As the old saying goes, “There are lies, damn lies, and statistics.” Now, we don’t believe that all statistics are lies, but the human element can certainly enter into them, especially when researchers see what they want to see. Sometimes they’re naked fibs, as when Sen. Joseph McCarthy variously claimed that there were 200, 81, 57, or 10 “known communists” working in the State Department. Sometimes they’re based on “fuzzy math.” But the ability of statistics to dazzle people, to present big ideas starkly, is often put to political purposes.
But sometimes such figures are challenged. For instance, this year, the Detroit Land Bank Authority announced
that, of the 80,000 vacant homes described as in need of demolition by the Blight Removal Task Force last spring, about half of them are still structurally sound enough to be rehabilitated instead of torn down. What’s more, the land bank wants to help find buyers to put into them.
Dispute the land bank’s revised estimate if you like, but you’ve got to hand it to the group’s media relations job. Under the adroit leadership of former radio host Craig Fahle, the bank has altered the conversation about demolition. We’ve gone from frightening headlines about how we can’t ramp up the fight against blight fast enough to ones that talk about “saving” homes
. Turning the media around in this town isn’t easy, making this an impressive accomplishment.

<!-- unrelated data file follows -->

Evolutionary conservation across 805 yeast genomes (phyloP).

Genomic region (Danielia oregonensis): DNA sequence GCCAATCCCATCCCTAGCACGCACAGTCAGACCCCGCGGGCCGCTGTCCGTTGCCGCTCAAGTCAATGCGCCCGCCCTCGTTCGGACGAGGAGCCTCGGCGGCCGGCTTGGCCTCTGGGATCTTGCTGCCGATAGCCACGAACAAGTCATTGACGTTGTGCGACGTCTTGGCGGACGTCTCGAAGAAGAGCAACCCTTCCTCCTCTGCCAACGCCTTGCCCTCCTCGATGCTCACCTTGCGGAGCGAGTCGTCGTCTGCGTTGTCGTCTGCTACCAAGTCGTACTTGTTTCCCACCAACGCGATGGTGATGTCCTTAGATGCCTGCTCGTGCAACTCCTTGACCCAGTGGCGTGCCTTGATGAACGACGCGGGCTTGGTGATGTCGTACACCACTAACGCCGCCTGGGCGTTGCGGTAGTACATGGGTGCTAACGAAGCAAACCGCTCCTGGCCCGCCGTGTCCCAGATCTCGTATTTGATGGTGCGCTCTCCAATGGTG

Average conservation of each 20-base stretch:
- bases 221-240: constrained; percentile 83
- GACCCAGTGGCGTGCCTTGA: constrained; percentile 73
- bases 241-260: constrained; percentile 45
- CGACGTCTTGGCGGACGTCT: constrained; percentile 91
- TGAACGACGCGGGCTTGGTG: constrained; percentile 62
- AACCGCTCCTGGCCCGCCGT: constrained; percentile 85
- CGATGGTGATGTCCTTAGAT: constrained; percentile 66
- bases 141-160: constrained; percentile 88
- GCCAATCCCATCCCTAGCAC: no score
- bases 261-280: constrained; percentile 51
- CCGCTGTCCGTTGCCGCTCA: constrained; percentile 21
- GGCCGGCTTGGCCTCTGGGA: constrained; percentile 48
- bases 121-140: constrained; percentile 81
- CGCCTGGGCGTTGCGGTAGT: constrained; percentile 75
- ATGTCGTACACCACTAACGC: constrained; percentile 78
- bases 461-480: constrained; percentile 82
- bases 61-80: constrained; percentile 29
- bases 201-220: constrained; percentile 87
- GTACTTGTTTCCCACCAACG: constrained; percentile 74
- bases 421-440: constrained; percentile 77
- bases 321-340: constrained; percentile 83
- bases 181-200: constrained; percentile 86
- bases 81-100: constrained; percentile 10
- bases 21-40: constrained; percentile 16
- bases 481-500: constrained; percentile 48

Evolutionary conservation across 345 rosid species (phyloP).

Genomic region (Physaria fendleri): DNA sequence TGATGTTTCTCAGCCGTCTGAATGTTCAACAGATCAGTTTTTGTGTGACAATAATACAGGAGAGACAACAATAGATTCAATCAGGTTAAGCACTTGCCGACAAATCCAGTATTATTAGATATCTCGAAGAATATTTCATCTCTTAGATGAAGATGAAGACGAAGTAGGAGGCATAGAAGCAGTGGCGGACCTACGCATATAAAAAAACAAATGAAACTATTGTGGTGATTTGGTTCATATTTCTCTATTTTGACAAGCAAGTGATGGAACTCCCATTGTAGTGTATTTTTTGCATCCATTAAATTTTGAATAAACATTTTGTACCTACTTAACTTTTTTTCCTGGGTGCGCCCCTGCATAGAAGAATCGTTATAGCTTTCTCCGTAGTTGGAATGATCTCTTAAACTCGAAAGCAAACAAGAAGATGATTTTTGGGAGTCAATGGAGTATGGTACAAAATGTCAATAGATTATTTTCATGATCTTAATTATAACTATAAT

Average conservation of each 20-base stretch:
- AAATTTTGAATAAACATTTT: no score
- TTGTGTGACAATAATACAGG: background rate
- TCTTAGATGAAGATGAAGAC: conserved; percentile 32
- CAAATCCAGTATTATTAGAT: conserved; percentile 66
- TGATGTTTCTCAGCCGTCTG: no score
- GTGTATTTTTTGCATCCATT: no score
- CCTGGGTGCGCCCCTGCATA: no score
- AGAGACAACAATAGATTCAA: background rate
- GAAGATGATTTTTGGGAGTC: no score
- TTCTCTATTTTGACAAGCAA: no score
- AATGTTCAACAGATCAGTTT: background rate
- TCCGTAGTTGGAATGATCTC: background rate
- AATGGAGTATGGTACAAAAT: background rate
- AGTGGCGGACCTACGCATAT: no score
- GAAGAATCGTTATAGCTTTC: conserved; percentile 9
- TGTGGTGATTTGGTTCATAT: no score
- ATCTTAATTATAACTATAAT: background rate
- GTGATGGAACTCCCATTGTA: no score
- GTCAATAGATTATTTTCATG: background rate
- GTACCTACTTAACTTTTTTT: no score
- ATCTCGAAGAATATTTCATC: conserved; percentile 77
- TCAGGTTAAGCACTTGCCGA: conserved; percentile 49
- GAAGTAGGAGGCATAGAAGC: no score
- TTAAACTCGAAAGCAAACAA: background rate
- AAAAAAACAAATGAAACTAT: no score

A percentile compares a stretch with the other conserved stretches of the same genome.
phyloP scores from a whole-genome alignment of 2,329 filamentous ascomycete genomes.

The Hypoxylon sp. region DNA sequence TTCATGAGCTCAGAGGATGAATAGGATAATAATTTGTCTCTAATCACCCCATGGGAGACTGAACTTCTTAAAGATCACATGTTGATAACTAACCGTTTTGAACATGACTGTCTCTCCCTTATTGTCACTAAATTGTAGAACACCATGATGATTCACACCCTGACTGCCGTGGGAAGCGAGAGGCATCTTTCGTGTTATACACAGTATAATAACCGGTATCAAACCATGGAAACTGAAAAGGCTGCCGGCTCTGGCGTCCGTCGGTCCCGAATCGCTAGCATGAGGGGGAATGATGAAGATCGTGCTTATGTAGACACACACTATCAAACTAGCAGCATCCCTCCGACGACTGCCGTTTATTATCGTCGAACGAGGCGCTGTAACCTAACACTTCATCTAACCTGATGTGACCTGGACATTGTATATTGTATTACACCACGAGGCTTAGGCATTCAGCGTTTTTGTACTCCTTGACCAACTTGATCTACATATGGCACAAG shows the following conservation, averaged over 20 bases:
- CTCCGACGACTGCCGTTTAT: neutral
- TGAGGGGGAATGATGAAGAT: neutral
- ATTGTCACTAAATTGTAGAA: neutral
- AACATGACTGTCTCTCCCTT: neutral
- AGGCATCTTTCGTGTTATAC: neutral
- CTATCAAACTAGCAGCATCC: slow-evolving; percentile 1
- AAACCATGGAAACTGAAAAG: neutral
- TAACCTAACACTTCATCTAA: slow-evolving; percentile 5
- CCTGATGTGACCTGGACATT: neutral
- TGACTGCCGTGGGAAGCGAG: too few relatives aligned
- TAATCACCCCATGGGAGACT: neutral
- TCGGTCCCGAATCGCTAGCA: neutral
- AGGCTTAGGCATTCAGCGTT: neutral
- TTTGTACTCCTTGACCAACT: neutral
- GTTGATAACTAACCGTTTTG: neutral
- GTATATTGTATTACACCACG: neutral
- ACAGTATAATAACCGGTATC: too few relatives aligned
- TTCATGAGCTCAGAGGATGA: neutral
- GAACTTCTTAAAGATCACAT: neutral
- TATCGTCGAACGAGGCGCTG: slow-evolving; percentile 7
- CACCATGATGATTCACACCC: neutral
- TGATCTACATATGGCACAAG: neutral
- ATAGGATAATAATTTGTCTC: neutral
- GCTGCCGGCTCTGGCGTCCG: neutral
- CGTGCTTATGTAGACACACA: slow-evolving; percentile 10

Of course, plenty of powerful interests will be sore about this. Some of the more cynical observers of city politics concluded long ago much of this demolition wasn’t necessary, that it’s been less about stabilizing neighborhoods than it is about the care and feeding of large business interests, in this case the demolition contractors. The city seems to have one tool in its toolbox: a wrecking ball. And as old Sam Clemens once said, “When all you have is a hammer, every problem looks like a nail.”
But how do these “statistics” get out there? Why are they repeated? And whose job is it to debunk them, anyway?
It’s reminiscent of when a spokesperson for the Detroit Works Project told the media that there were 40 square miles of vacant land in Detroit, and that “the size and population of San Francisco would fit into the current vacant land in the city of Detroit.” (Actually, it would be a tight squeeze to fit the almost 47 square miles of San Francisco into 40 square miles, even with a city-sized shoehorn.)
The group later downgraded the estimate to 37 square miles of vacant land. It was also admitted that the figure included parks. And cemeteries. Leaving those out, the Detroit Works experts estimated it was more like 25 square miles, including vacant structures. The number-crunchers over at Data Driven Detroit have estimated it at less than 22 square miles. (An area big enough to plop down, say, Barrow, Alaska, in.)
And yet the 40-square-mile figure lived a charmed life
, being repeated even after it had been reconsidered.
Why is that? One reason is that journalists are notoriously lazy. If a fact seems too big to check, and comes from the mouths of respectable organizations, it’s very easy to simply repeat it based on trust.
Another reason such false facts gain currency is that they present a version of reality as seen by the powers that be. To too many leaders in Detroit, the problem isn’t getting the resources to provide adequate services across the city; the problem is that too many residents remain in certain areas that leaders feel are better off fallow. When you tell people that if you bundled every vacant lot into one parcel, the entire city of San Francisco could sit in it, you are priming them to believe that certain areas should simply be written off.
In a more honest era, this was called propaganda. It probably should be called that today as well.